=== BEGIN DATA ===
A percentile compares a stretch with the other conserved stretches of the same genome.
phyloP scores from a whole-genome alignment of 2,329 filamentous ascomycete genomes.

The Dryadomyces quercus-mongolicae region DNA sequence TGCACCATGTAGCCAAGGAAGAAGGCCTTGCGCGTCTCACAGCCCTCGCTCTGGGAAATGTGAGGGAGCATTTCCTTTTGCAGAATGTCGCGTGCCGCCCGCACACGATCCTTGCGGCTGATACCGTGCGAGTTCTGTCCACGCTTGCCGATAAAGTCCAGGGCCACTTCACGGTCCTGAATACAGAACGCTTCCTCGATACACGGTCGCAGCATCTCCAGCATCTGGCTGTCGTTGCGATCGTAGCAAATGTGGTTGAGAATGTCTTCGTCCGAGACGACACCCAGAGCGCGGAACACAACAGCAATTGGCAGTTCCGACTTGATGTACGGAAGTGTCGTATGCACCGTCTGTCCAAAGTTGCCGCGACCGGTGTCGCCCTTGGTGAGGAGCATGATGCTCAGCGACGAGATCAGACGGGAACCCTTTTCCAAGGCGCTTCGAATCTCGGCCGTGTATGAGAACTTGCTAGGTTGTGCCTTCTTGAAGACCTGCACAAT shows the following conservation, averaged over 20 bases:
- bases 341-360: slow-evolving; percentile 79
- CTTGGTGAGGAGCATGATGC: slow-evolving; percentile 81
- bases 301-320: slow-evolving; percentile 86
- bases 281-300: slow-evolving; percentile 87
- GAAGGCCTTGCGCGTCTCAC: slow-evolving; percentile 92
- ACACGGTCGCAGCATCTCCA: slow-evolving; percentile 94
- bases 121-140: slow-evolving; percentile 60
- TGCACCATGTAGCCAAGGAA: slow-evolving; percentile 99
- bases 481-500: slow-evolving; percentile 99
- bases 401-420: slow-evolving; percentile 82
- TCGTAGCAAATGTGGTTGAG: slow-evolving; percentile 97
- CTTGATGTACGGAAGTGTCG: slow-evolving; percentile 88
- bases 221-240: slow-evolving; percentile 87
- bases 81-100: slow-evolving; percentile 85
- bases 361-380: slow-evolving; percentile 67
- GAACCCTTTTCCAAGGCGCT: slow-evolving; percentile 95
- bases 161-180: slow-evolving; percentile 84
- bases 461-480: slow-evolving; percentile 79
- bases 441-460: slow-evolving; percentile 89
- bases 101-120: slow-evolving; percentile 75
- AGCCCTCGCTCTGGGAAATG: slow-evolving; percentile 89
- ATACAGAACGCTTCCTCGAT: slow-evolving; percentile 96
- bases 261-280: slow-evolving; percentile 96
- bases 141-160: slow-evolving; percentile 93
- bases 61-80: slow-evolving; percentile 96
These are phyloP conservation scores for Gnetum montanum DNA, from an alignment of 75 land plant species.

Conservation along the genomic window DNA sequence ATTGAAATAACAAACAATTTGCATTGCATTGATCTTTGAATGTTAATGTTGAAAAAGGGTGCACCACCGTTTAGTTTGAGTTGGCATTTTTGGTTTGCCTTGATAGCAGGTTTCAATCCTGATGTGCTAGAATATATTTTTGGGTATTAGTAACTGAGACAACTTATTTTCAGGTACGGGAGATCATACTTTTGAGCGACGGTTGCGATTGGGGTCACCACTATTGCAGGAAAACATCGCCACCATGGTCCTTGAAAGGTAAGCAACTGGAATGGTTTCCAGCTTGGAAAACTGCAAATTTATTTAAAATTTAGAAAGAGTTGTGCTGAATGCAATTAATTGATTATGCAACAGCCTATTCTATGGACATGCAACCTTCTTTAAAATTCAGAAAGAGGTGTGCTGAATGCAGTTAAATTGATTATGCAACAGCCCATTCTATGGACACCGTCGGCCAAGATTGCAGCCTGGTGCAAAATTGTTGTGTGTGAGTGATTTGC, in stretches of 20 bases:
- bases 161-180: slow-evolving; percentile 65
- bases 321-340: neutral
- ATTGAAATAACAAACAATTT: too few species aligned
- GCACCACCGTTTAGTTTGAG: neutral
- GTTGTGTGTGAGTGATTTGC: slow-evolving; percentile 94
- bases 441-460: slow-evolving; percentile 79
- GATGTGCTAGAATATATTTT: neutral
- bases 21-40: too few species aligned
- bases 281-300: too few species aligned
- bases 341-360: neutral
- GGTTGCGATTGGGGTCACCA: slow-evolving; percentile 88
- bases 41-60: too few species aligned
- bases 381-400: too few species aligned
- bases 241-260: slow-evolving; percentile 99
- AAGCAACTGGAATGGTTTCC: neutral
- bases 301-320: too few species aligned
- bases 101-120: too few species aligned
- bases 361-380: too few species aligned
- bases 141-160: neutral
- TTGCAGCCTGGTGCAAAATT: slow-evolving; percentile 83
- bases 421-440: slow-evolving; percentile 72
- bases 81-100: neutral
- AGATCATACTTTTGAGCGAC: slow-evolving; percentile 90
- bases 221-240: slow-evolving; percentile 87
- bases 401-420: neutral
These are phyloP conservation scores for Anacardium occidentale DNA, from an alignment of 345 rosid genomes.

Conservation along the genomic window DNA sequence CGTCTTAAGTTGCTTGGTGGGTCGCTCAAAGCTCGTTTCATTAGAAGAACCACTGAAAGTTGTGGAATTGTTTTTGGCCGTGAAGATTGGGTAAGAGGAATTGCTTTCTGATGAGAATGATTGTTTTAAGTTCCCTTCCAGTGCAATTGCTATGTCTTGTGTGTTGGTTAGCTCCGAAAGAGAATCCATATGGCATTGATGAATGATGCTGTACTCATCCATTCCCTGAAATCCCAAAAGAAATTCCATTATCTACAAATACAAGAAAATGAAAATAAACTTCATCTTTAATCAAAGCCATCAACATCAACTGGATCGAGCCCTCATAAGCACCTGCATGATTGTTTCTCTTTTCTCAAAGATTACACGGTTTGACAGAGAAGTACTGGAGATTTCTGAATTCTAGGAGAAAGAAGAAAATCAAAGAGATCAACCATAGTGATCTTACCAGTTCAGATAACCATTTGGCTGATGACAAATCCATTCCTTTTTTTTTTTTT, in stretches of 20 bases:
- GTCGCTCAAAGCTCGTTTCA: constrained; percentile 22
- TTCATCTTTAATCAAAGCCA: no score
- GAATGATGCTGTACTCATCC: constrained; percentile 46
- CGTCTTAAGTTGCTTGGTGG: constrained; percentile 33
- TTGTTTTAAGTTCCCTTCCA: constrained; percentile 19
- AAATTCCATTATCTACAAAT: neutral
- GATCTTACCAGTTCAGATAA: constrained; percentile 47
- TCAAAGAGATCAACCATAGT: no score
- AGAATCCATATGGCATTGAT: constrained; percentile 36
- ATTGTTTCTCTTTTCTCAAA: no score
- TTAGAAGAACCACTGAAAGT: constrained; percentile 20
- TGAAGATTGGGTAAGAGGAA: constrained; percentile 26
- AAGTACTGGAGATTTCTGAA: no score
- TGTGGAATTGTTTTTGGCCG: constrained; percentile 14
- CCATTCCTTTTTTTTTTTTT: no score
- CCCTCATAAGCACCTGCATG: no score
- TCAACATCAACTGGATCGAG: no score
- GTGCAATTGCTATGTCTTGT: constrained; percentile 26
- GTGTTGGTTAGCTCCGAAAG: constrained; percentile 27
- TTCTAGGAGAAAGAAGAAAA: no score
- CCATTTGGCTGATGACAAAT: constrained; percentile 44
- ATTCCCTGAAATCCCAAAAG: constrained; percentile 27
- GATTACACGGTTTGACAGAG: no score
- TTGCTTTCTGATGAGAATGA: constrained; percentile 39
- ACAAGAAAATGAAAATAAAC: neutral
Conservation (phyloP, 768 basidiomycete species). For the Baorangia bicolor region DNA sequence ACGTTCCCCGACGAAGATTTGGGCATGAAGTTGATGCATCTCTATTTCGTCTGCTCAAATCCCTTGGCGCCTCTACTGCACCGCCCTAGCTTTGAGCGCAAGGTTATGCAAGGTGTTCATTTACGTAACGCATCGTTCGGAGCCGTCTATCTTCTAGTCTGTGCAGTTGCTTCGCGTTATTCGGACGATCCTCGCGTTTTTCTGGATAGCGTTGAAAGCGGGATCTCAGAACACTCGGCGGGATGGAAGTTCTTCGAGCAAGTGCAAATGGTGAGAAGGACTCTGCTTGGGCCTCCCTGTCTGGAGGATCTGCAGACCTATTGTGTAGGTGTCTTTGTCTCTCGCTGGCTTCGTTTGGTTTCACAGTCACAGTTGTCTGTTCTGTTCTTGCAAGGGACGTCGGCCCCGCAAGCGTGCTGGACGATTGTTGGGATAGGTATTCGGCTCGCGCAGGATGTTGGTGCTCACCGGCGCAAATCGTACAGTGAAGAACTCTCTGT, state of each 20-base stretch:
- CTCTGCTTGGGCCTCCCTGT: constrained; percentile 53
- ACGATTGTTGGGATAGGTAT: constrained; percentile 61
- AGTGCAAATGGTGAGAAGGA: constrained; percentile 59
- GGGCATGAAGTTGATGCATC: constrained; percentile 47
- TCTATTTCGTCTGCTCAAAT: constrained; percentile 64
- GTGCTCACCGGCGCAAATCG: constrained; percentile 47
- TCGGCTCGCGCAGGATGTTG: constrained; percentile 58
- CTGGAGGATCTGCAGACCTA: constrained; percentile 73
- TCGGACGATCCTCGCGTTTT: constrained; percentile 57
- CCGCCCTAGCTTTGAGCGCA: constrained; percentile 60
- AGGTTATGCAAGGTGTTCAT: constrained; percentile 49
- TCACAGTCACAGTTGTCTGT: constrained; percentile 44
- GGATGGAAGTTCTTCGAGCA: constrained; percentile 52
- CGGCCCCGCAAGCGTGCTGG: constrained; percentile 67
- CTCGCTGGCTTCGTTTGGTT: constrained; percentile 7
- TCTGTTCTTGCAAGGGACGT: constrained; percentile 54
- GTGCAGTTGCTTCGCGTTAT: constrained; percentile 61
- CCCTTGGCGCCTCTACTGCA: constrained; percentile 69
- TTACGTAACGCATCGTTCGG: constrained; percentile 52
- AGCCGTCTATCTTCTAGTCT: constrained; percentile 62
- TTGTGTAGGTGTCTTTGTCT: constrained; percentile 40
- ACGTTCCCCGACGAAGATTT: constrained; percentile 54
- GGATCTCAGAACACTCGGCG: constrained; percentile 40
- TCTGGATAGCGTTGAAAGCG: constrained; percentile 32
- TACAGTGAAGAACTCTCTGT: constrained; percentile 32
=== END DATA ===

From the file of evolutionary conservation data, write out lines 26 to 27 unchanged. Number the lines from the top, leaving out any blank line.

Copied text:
- bases 261-280: slow-evolving; percentile 96
- bases 141-160: slow-evolving; percentile 93